Oliver Stone, unlike such directors as Spielberg or Capra, has nearly as many detractors as fans. I’m a fan. And as such, I understand that I will not necessarily get an uplifting message in the end. I also understand I might get a flawed film. However, I am pretty much guaranteed a film that will keep me glued to the screen until the credits start rolling.
Some writers have said this was Stone’s homage to the genre, and I’m guessing that U Turn fits the strictest definition of “noir.” Stone manages to turn blinding sunlight into noir. And you don’t know what having a bad day is compared to these couple of days in the life of small-time operator Sean Penn on his way to pay off his debt to some gangsters. He cruises down a desolate Southwest highway in his 1964 and1/2 red Mustang convertible. Penn’s punk character, under a deadly deadline, gets stalled in Superior, Arizona.
The film is based on a book by John Ridley who, along with Stone, wrote the screenplay. The film is inhabited by an incredible collection of characters — a most disgusting mechanic played almost too well by Billy Bob Thornton, an abusive husband played by Nick Nolte, a game-playing siren embodied by a sexy, sultry Jennifer Lopez and the town tough-guy wannabe, played by Joaquin Phoenix. John Voight, who was skewered by the critics in this one, plays the wise (or crazy) possibly “blind” Greek chorus in Native American clothing — a kind of “artistic” flourish, possibly. With all the other strange characters, I would ask, “why not?”
We witness greed, betrayal, violence, murder and a whole lot of bad luck. U Turn was released in 1997 to mixed reviews. I say go for it. Next time I think I’m having an unbelievably long run of bad juju, I’ll think of Mr. Penn in U Turn, yell an obscenity at the universe and count my blessings.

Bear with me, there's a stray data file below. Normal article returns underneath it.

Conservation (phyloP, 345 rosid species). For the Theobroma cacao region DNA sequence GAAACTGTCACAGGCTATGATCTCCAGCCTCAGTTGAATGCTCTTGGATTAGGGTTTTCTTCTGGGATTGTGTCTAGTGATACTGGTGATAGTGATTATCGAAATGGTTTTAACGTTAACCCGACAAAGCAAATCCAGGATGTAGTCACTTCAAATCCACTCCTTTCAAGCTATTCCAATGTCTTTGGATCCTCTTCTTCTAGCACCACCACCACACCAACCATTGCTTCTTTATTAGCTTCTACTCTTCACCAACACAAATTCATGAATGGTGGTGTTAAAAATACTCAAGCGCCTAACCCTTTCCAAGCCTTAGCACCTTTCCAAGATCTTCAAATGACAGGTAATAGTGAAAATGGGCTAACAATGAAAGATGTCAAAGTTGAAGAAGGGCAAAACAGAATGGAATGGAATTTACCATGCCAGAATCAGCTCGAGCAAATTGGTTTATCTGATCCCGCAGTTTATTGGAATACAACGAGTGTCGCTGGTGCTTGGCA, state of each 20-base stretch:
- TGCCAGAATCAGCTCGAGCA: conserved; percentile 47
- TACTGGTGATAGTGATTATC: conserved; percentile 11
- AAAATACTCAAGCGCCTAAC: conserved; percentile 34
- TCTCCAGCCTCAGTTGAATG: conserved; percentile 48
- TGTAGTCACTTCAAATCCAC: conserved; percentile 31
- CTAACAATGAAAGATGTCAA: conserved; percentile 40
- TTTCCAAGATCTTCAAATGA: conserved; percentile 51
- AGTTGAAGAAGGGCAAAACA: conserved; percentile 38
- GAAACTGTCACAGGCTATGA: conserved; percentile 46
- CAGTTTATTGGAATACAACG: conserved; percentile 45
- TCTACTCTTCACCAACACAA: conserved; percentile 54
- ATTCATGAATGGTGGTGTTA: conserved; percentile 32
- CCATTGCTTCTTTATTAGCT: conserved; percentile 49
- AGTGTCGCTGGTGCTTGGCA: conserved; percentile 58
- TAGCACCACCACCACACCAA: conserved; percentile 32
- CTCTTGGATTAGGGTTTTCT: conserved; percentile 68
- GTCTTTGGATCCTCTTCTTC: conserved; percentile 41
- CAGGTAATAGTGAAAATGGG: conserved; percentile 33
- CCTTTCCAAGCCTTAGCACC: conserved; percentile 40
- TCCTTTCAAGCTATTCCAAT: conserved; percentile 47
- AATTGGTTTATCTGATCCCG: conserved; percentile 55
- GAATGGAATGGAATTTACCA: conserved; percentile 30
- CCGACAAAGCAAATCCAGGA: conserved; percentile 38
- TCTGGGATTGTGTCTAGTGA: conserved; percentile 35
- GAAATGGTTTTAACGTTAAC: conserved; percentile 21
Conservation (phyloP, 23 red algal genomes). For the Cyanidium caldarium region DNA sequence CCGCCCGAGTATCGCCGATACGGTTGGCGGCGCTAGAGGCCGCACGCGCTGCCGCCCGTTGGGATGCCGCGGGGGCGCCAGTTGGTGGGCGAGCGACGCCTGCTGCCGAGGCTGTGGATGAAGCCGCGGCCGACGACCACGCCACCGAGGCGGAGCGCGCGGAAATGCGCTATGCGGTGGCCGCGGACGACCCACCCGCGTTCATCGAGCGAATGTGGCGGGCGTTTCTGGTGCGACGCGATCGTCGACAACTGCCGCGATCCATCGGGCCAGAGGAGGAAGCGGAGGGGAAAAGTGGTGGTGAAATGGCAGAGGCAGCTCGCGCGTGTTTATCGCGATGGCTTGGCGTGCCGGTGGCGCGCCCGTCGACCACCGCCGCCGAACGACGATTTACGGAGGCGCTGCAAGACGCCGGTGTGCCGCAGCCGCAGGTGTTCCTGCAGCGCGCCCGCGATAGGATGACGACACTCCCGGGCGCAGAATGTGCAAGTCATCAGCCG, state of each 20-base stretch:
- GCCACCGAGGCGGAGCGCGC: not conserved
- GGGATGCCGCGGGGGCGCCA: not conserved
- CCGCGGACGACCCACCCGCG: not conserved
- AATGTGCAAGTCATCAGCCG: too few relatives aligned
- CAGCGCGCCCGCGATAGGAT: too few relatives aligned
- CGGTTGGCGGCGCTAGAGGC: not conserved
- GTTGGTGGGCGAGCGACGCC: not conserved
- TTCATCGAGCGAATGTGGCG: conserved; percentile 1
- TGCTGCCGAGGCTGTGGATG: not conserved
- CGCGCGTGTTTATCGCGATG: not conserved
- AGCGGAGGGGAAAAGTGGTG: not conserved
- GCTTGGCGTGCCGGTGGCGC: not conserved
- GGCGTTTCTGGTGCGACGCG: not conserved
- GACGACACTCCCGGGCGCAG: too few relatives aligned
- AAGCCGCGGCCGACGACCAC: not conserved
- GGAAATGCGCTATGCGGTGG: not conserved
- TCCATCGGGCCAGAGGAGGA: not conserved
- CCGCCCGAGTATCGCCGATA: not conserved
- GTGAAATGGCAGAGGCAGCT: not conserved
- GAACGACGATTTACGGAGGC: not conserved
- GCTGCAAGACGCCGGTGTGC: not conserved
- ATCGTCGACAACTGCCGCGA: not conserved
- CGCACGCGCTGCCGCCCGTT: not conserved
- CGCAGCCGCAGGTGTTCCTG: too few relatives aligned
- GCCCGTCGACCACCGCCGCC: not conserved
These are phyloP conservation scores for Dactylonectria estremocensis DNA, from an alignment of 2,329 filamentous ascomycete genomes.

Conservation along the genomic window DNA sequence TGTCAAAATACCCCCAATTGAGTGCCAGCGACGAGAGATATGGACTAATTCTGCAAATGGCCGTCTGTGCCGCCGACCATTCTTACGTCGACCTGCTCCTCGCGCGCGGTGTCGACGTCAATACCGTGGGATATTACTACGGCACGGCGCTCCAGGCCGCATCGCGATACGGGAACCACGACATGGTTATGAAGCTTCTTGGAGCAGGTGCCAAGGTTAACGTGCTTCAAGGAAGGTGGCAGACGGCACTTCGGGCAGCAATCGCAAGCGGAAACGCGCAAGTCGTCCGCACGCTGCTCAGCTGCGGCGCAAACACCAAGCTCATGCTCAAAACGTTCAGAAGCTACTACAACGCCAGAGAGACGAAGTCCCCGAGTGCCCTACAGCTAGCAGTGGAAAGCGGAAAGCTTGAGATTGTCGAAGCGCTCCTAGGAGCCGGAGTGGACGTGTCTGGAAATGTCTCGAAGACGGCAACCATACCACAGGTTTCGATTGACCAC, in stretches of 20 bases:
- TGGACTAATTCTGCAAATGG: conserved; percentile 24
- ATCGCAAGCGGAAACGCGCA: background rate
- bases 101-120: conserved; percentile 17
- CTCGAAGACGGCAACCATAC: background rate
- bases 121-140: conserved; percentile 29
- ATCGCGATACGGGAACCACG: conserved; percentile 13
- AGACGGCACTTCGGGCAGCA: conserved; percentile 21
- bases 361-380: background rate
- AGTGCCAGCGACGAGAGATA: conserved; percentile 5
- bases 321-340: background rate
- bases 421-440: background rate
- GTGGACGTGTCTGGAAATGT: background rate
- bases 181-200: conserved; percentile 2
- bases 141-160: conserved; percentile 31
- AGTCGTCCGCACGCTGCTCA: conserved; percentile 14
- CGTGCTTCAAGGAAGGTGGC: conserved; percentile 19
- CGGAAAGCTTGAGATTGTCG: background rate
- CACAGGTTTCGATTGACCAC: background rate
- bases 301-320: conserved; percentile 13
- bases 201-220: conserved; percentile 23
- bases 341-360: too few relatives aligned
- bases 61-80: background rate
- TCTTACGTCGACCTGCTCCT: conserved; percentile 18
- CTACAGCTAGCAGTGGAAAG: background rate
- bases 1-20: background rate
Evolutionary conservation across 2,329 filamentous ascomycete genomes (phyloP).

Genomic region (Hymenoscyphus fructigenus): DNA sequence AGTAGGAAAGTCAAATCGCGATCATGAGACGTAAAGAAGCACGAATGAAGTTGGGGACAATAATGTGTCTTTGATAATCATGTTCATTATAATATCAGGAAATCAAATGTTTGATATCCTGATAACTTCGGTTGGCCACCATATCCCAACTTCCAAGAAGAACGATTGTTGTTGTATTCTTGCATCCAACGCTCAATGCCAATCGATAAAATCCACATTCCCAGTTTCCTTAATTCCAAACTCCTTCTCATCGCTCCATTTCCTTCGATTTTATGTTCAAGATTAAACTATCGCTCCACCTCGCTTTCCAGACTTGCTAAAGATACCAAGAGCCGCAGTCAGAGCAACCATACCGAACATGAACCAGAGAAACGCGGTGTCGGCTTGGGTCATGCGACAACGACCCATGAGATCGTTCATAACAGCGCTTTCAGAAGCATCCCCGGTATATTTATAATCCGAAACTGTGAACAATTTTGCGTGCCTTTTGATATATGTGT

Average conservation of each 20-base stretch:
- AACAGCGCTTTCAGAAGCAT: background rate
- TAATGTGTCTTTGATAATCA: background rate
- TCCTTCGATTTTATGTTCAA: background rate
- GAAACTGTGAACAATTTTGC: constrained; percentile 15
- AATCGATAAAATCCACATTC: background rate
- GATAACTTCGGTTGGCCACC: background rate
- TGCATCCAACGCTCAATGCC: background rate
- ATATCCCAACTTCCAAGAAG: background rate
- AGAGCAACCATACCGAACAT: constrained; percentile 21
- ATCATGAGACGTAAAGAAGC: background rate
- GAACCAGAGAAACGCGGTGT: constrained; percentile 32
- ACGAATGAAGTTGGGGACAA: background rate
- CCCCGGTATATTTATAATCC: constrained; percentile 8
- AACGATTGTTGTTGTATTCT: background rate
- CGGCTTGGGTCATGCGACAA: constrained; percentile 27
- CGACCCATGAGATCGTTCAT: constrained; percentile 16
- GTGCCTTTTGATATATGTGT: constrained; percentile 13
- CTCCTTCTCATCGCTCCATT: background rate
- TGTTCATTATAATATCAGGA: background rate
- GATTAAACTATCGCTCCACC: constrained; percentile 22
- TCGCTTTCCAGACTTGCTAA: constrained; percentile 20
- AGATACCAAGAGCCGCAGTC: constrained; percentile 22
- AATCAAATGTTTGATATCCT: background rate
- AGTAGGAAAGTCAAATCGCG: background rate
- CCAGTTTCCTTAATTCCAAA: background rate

Body Heat (1981) is modern noir as well. There is also less disagreement among the critics about it being a genuinely good film. While not based on a book, the film has its roots in the classic novel and legendary film Double Indemnity. Fortunately, Body Heat stands on its own with extraordinary performances by Kathleen Turner and William Hurt.
Both U Turn and Body Heat are steamy films and not just because they are in Arizona (not a dry heat in this case) and Florida, respectively, but because the sex approaches soft porn. You may not want to watch either of these with your kids.
Again, in Body Heat, we have a nasty, wealthy husband (Richard Crenna), a sex-hungry wife (Kathleen Turner) and a horny man (William Hurt), not tethered by responsibility, who has a compromised sense of morality that is easily tempted into further compromise. A young Mickey Rourke and a young Ted Danson have supporting roles in this excellent film, written and directed by Lawrence Kasdan.
In both films, killing the spouse, seems to be the expedient solution. So take a few hours off from winter and enjoy the sweaty bodies dealing with lust and greed. If you turn the heat up at your place, maybe you can make one of those drinks with umbrellas in it to enhance the dark fantasy.